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Kent Harrington
Red Jungle
Reviewed by: Rick Kleffel © 2005

Dennis McMillan Publications
US Hardcover First Edition
ISBN 0-939-76750-3
Publication Date: 12-31-2004
325 Pages; $30.00
Date Reviewed: 03-30-05

Index: Mystery  General Fiction

Danger is always so attractive in fiction. We like our danger fictional, once removed, set apart from the nice safe place where we sit and read our books. And fiction is plenty happy to provide us with dangers real, unreal, contrived, derived, actual, factual, physical and intellectual. Reading about danger is a lot more fun than experiencing actual danger, and writers work hard to make that danger real. Like it or not, danger of some sort is an essential part of the fictional equation -- it's the equivalent of the equal sign, the bond between before and after, the reason to read, to pull the words through our eyes and into our brains. Danger is everywhere.

But writing about dangerous situations and subjecting your characters to danger is not equivalent to writing about danger itself. It's easy to use this equal sign without describing it. Writers who set themselves this task face the danger of lecturing to the reader. But if they pull it off, the rewards for writer and reader are substantial. Write about danger while subjecting your characters to its hazards, and you've got a book that's come alive for the reader, a book that's more than an equation about before and after.

There's plenty of before, after and danger in Kent Harrington's 'Red Jungle', but there's quite a bit more as well. Harrington develops his book from an insider's view of the miasmal swamp that is present-day Guatemala, building up layer after layer of character, experience, passion and pain. With deceptive simplicity, he draws the reader from the safety of genre fiction into the dangerous realms of literary fiction.

Russell Cruz-Price, born in Guatemala but educated in the States, works as a journalist for a famous English newspaper. He's sent back to the country of his birth to cover the crashing and burning economy, which he intends to exploit to his own advantage as well. Emptying his bank accounts, he buys a failing coffee farm on the advice of an archaeologist with the improbable name of Gustav Mahler. Mahler has convinced Russell that the untouched jungle on the land contains the Red Jaguar, a Mayan artifact of incredible value. Russell has also found his way into the lives of two very different women. Katherine Barkley is an attractive member of an NGO working for human rights; Beatrice La Selva is the British-born blonde wife of General Carlos La Selva. With Katherine he courts life; with Beatrice he courts death at the hands of her husband. As the government and the economy crumble around him, his past and present lead him to the treasure he seeks to the exclusion of all else.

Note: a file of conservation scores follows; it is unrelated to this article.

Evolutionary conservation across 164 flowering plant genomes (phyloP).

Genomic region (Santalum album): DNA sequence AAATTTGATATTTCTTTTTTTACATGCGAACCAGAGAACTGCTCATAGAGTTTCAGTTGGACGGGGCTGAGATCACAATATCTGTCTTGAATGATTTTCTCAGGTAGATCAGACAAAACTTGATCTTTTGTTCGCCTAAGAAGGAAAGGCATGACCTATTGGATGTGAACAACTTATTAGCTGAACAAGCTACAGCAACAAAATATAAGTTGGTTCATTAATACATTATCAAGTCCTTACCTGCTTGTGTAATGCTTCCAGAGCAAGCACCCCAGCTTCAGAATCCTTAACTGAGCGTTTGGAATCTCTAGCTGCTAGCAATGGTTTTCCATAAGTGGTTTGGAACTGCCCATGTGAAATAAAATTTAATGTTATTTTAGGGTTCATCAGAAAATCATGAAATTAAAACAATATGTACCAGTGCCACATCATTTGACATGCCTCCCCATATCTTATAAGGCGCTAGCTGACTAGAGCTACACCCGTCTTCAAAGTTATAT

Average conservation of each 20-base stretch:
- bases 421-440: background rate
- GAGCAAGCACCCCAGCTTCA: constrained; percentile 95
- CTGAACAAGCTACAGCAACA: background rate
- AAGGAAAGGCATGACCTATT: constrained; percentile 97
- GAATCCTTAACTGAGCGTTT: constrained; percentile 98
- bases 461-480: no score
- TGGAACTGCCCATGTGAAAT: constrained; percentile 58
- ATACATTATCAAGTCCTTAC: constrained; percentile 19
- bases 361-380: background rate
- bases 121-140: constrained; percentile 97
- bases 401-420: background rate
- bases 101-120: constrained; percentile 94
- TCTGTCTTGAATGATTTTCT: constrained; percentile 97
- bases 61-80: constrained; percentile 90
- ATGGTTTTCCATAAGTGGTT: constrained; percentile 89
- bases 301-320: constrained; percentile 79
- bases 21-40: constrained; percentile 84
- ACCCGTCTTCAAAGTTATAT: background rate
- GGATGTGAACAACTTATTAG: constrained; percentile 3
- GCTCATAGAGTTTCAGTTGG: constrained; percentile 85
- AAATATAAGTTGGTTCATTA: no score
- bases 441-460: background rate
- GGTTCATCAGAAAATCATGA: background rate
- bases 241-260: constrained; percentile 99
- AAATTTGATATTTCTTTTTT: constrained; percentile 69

'Red Jungle' fires off as a novel about the prototypical dangerous love. But Russell is much unhappier than readers realize, and Harrington effortlessly layers his past and his present to create a character who is considerably more complex than we at first suspect. By the time he comes to realize that, "He'd wanted to give up his self, the great monolith of his personality; he'd wanted to smash it, to pulverize it and walk away somehow different, or dead," he's earned his angst. Harrington is a master at writing a pulpy page-turner that has real depth and power. Wild assignations with his dangerous women alternate with carefully constructed portraits of a country as well as a character.

But what really sets 'Red Jungle' apart from any number of thrillers that aspire to be literature is Harrington's willingness and ability to address the subject of danger in all its forms and in all his characters. He flays open hearts and minds and follows the suicidal impulses of men and women offered so little in life that death becomes an attractive alterative. Readers in the throes of depression are going to find this novel as unpleasantly compelling as the edge of a cliff. Plunging into the novel, however, is a recoverable act.

'Red Jungle' is as beautiful a book to hold as it is to read, thanks to the fine design and binding that publisher Dennis MacMillan brings to everything he prints. Joe Servello's maps and illuminations add the kind of class that you can't buy. The gold foil endpapers, the lush cover, all contribute their own layer of quality.

'Red Jungle' has all the elements of high pulp, but it uses them with the skill of high literature. Harrington delivers a sequence of sucker punches, lulling the reader into a state of what seems to be predictably pleasant page-turning that gives way to earned shocks and honest horrors. Satisfying, thought provoking and thoroughly dangerous, 'Red Jungle' demonstrates that danger can be fun -- to read about.

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